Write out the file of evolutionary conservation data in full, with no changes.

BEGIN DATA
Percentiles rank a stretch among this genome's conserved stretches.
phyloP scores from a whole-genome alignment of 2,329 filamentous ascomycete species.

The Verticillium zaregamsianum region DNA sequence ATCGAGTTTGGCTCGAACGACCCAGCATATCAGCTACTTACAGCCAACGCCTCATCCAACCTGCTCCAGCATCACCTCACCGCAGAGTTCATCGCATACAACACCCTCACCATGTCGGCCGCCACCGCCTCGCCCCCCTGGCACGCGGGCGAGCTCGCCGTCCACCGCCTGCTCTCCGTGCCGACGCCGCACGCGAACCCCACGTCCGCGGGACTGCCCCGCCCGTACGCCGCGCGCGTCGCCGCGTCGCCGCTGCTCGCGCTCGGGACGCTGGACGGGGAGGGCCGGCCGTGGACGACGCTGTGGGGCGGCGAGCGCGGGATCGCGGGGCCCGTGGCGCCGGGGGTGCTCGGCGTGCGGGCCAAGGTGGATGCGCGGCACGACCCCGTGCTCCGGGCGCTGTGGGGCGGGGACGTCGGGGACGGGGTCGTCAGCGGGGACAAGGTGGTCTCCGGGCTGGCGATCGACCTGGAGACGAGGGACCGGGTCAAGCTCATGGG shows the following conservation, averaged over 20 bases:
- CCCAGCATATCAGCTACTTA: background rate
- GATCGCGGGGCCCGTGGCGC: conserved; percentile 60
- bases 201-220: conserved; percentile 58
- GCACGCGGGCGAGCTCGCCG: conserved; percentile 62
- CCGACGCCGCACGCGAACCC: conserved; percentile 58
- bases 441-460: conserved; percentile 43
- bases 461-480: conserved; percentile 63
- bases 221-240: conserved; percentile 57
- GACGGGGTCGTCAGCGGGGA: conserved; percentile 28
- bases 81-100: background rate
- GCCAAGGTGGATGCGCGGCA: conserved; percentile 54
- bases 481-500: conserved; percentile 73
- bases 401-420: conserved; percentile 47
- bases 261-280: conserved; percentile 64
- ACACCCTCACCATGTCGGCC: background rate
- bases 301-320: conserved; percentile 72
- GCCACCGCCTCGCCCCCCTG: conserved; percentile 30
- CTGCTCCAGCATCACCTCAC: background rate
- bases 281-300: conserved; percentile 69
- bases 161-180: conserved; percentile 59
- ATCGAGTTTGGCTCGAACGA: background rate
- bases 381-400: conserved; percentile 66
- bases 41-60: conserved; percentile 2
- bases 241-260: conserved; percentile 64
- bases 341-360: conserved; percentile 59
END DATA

Percentiles rank a stretch among this genome's conserved stretches.
phyloP scores from a whole-genome alignment of 2,329 filamentous ascomycete species.

The Verticillium zaregamsianum region DNA sequence ATCGAGTTTGGCTCGAACGACCCAGCATATCAGCTACTTACAGCCAACGCCTCATCCAACCTGCTCCAGCATCACCTCACCGCAGAGTTCATCGCATACAACACCCTCACCATGTCGGCCGCCACCGCCTCGCCCCCCTGGCACGCGGGCGAGCTCGCCGTCCACCGCCTGCTCTCCGTGCCGACGCCGCACGCGAACCCCACGTCCGCGGGACTGCCCCGCCCGTACGCCGCGCGCGTCGCCGCGTCGCCGCTGCTCGCGCTCGGGACGCTGGACGGGGAGGGCCGGCCGTGGACGACGCTGTGGGGCGGCGAGCGCGGGATCGCGGGGCCCGTGGCGCCGGGGGTGCTCGGCGTGCGGGCCAAGGTGGATGCGCGGCACGACCCCGTGCTCCGGGCGCTGTGGGGCGGGGACGTCGGGGACGGGGTCGTCAGCGGGGACAAGGTGGTCTCCGGGCTGGCGATCGACCTGGAGACGAGGGACCGGGTCAAGCTCATGGG shows the following conservation, averaged over 20 bases:
- CCCAGCATATCAGCTACTTA: background rate
- GATCGCGGGGCCCGTGGCGC: conserved; percentile 60
- bases 201-220: conserved; percentile 58
- GCACGCGGGCGAGCTCGCCG: conserved; percentile 62
- CCGACGCCGCACGCGAACCC: conserved; percentile 58
- bases 441-460: conserved; percentile 43
- bases 461-480: conserved; percentile 63
- bases 221-240: conserved; percentile 57
- GACGGGGTCGTCAGCGGGGA: conserved; percentile 28
- bases 81-100: background rate
- GCCAAGGTGGATGCGCGGCA: conserved; percentile 54
- bases 481-500: conserved; percentile 73
- bases 401-420: conserved; percentile 47
- bases 261-280: conserved; percentile 64
- ACACCCTCACCATGTCGGCC: background rate
- bases 301-320: conserved; percentile 72
- GCCACCGCCTCGCCCCCCTG: conserved; percentile 30
- CTGCTCCAGCATCACCTCAC: background rate
- bases 281-300: conserved; percentile 69
- bases 161-180: conserved; percentile 59
- ATCGAGTTTGGCTCGAACGA: background rate
- bases 381-400: conserved; percentile 66
- bases 41-60: conserved; percentile 2
- bases 241-260: conserved; percentile 64
- bases 341-360: conserved; percentile 59